Use these exercises to get (and stay) pain-free
Health of the feet and ankles is vital to our ability to walk, run, and maintain our balance. Taking time to strengthen and stretch them will make a big difference in keeping your feet happy and healthy. Midwest Podiatry Centers' podiatrists often recommend that patients do three of the following exercises a few days each week.
Place several small objects, like marbles or Monopoly pieces, on the floor in front of you. Using your toes, pick them up one at a time and drop them into a cup or bowl. Do your best to complete two sets of 10 with each foot. You can also use a towel instead of small objects.
Bent-knee wall stretch
This exercise will stretch one of the deeper calf muscles that connects to the Achilles. Place your palms against the wall, with one leg forward and one leg back, and lower into a "seated" position by bending your knees. Continue to lean into the wall until you feel the stretch in the back of your calf, and hold for 30-45 seconds. Switch legs and repeat.
Negative calf raises
This is an exercise that will help strengthen your toes, calf muscles, and Achilles. Stand on a step (use the bottom step - safety first!) with your heels hanging off and your toes on the edge. Lift one leg up, off the step, and slowly drop your heel below the step. Try to take at least 10 seconds to lower it all the way down. Repeat twice with each foot. Done correctly, this exercise has been shown to help relieve Achilles pain, and prevent Achilles tendinitis.
Stretching the ankle with a towel will increase ankle flexibility and stretch the calf muscles. Sitting on the floor or a bed, keep your knee straight and loop a towel around your foot. Pull the towel back toward yourself until you feel it stretching your calf, and hold for 30 seconds. Do this for both feet, completing two sets of 10.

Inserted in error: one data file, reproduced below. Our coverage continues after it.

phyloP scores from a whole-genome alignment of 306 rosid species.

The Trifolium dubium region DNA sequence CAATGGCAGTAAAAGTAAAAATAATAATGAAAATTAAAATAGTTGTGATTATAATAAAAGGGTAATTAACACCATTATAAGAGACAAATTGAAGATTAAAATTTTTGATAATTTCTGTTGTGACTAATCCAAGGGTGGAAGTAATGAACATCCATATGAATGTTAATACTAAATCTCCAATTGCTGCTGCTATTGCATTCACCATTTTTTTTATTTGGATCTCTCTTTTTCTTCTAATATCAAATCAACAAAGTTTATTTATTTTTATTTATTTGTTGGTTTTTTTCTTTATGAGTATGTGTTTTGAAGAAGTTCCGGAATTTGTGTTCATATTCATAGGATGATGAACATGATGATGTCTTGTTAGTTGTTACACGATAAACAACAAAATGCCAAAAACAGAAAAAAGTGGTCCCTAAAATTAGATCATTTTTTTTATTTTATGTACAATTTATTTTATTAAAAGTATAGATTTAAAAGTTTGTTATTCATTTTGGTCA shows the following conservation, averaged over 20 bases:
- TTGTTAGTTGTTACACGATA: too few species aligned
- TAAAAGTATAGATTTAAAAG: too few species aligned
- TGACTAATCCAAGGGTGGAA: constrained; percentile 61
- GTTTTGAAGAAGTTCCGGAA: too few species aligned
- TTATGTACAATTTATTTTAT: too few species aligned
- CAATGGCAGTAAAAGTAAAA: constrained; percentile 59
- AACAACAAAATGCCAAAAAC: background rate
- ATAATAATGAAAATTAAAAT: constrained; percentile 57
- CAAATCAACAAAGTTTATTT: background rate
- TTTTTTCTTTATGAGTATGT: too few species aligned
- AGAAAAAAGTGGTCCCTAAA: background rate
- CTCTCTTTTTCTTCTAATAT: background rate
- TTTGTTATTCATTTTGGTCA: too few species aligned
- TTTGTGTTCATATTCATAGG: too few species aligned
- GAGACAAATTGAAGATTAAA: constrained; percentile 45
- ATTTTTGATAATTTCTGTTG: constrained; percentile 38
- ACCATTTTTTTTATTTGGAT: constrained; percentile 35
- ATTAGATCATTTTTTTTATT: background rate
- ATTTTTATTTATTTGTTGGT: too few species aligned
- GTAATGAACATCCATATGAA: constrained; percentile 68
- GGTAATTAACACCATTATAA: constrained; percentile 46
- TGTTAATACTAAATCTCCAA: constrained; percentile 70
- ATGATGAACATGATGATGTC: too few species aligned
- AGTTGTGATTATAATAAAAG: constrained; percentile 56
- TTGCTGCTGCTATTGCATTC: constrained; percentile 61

Ankle pump up and down
The ankle pump up is similar to the towel tug in that it stretches the calf muscles and increases ankle dorsiflexion. Pull your foot up like you are trying to bring your toes to your shin. Hold this for 10 seconds and repeat three times with each foot.
The ankle pump down will do the same, but increase ankle plantarflexion. Push your foot down, pointing your toes toward the floor. Again, hold for 10 seconds and repeat three times with each foot.
Using a frozen water bottle, golf ball, or lacrosse ball, roll your foot over the item for 10 minutes, three times per day. This can help relieve plantar fasciitis pain, and is a good massage for the bottom of your feet. Be sure to carefully work at the painful areas, put enough force into the item, and work the heel and toes.
These exercises can help, but they don't directly address any foot problems you may have. If you have questions or concerns, please consult with a podiatrist. You can call Midwest Podiatry Centers at 612-788-8778 or fill our the appointment request form here.